Yahoo Removing Your Stock Board Comments Is Not A Violation Of Your First Amendment Rights

from the freedom-to-post? dept

Eric Goldman points us to the latest silly lawsuit against Yahoo. This time, it’s a guy who posted a bunch of comments on various stock forums, and when Yahoo appears to have canceled his account, he sued the company for violating his First Amendment rights. You can read the full lawsuit below:

Of course, the First Amendment has nothing to do with this whatsoever. It is entirely focused on what Congress can do, not what some company can do. Congress can’t make a law preventing this guy from sharing his thoughts — but Yahoo has every right to remove his comments. The guy’s other complaints are that in removing his posts, Yahoo is “aiding and abetting” stock pumpers, but he provides little evidence to back that up (and, again, simply removing his posts hardly seems like aiding and abetting.) Oh, right, and then there’s the claim that this somehow violates the guy’s civil rights. At some point people might realize that companies have no obligation to let you say whatever you want…

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Companies: yahoo

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Comments on “Yahoo Removing Your Stock Board Comments Is Not A Violation Of Your First Amendment Rights”

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Anonymous Coward says:

I am reminded of a quote from one of the admins in an online community I used to hang around in:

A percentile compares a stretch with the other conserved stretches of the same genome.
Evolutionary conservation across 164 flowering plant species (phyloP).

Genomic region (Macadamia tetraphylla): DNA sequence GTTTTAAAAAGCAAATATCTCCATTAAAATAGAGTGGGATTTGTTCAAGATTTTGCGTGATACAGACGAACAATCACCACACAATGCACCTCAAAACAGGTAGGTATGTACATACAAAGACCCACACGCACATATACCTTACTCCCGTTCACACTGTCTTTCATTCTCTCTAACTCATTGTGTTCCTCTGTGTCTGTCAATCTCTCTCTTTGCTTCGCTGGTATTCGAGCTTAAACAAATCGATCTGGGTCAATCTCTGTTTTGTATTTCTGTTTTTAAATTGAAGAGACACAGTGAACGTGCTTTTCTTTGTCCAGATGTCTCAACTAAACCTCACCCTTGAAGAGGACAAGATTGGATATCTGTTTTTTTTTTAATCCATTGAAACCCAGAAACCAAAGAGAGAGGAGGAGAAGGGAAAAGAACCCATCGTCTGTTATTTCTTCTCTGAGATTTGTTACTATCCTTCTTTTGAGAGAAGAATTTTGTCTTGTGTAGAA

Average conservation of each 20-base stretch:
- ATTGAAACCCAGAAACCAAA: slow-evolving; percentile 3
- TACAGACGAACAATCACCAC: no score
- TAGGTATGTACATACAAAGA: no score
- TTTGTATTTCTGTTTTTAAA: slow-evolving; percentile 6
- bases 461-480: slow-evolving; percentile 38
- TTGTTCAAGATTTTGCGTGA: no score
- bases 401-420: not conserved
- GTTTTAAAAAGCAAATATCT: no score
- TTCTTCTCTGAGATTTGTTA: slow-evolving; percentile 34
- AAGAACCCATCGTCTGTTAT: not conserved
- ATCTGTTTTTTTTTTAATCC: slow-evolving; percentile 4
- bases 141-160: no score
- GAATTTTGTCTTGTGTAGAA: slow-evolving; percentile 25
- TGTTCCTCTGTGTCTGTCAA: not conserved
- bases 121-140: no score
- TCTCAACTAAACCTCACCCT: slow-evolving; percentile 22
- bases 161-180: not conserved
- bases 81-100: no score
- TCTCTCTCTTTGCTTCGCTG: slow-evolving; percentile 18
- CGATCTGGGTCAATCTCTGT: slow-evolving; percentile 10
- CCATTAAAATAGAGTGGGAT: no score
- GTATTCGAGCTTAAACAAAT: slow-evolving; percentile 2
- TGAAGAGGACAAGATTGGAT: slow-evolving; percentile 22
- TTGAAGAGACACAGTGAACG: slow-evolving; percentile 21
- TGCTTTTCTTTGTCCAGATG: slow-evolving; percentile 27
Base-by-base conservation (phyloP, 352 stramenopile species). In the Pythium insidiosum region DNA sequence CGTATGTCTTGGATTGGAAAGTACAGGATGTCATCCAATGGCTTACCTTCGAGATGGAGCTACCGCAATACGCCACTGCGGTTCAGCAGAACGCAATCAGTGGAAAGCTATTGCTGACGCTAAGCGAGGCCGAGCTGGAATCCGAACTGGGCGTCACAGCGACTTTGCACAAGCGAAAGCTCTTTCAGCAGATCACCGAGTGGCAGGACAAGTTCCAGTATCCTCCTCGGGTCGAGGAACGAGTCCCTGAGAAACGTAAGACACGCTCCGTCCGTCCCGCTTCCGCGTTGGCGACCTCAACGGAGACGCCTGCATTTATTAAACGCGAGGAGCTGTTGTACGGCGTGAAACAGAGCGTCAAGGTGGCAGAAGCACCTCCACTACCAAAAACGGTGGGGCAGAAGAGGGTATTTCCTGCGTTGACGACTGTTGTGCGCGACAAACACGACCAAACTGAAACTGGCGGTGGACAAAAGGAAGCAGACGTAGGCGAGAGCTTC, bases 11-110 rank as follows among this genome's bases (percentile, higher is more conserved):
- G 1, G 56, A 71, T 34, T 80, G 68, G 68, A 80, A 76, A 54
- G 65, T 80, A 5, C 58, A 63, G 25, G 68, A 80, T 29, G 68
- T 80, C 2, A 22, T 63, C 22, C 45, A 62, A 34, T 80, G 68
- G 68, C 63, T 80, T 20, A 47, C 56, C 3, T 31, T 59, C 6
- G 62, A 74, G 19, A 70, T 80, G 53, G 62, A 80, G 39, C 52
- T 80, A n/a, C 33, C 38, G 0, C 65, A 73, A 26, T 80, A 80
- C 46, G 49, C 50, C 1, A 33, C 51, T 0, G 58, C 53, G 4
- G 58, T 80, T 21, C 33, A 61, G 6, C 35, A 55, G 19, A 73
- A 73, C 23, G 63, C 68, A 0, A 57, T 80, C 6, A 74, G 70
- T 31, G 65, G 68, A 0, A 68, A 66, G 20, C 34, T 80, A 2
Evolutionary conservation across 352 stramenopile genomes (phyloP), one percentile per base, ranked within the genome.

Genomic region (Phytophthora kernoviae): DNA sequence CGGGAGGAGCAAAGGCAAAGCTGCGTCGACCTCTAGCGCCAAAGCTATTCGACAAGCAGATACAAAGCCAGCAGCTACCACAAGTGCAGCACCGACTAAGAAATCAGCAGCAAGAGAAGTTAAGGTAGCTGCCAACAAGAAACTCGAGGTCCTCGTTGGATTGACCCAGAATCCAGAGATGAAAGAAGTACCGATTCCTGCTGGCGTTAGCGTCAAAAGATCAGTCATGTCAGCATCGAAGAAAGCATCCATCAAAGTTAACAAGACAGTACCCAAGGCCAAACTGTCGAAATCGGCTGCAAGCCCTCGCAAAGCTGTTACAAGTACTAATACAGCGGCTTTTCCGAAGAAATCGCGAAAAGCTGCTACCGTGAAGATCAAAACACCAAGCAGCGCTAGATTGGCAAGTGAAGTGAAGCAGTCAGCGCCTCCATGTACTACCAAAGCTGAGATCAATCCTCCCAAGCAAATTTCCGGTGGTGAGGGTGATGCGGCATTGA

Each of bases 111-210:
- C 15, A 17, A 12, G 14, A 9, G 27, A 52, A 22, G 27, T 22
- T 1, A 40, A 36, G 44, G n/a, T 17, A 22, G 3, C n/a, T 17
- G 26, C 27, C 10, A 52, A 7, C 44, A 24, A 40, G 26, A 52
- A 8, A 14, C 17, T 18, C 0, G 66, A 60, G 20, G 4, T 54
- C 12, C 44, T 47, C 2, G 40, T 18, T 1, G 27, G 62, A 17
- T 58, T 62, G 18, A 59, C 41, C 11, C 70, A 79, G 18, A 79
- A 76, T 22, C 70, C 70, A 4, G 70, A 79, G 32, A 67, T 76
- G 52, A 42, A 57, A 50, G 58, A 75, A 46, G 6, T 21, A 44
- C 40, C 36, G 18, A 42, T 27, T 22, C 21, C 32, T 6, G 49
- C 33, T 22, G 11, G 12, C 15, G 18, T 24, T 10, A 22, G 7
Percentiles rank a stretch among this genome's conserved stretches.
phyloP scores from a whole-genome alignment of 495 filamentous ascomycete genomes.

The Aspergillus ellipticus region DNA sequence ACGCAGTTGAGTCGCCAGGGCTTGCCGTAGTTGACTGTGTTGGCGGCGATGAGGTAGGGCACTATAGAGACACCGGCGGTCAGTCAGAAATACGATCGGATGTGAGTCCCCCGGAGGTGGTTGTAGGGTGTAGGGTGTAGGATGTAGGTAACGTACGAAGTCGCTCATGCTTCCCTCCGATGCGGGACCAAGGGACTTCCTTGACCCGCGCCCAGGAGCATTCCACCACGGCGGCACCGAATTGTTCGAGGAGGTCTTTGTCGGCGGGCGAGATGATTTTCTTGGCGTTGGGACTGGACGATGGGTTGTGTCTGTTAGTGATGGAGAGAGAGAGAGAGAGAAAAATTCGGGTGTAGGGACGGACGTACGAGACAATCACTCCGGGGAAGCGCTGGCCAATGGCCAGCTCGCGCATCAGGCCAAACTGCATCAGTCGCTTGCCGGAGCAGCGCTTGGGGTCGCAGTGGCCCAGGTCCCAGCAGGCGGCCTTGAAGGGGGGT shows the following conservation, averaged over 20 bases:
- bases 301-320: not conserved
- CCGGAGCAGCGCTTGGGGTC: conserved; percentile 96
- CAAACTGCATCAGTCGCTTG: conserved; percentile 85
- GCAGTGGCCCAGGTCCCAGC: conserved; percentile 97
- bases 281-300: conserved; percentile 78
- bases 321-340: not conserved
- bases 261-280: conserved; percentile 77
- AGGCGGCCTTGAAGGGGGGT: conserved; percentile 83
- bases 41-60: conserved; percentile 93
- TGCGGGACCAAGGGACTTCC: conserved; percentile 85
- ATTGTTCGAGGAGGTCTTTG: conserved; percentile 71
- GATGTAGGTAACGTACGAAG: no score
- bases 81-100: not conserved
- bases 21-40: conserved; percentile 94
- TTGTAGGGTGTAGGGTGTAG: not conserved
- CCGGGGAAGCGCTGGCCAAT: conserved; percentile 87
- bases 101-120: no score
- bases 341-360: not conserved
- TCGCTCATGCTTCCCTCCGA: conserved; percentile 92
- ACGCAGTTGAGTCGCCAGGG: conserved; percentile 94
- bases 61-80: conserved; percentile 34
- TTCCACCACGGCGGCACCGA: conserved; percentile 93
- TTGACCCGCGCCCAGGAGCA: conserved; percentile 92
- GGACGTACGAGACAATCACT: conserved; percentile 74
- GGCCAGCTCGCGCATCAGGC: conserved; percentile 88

“I’m American. I respect the Bill of Rights. Freedom of Speech is one of the greatest parts of being American. That being said, you have no rights in here, whatsoever.”

Private companies can do what they want with their property. Yahoo can take down any comments they want and block whoever they want for basically whatever reason they want. They won’t win awards for overusing the power, and using it too much will probably get some negative publicity, but it’s their right. Same as the way newspapers aren’t legally obligated to publish letters you send in to them; it’s not a violation of your rights, it’s an enforcement of theirs.

DJ (profile) says:

Re: Re:

The most frustrating aspect of civil rights violation claims is that these people have forgotten that while we have the Constitutional right to say what we want; we also have the Constitutional right to wholeheartedly, and vehemently, disagree with what everyone else says; AND TO DEMAND THAT THEY NOT SAY IT IN OUR PRESENCE!

unrelated tangent: if it’s a spoken untruth it’s slander; if it’s a written untruth, it’s NOT slander, it’s libel.

Trerro says:

Free speech is vs the government, not vs. private property

If you walk onto someone’s property and decide to be a jackass, the owners of said property have every right to tell to shut up, kick you out, or both. That the property in question is a message board rather than a physical location doesn’t change this fact. Getting banned = getting kicked off their property, it really is that simple.

Accusing someone of a crime or unethical act with no evidence to back it up is indeed a good reason for an admin to ban your account, and it appears that’s what happened here.

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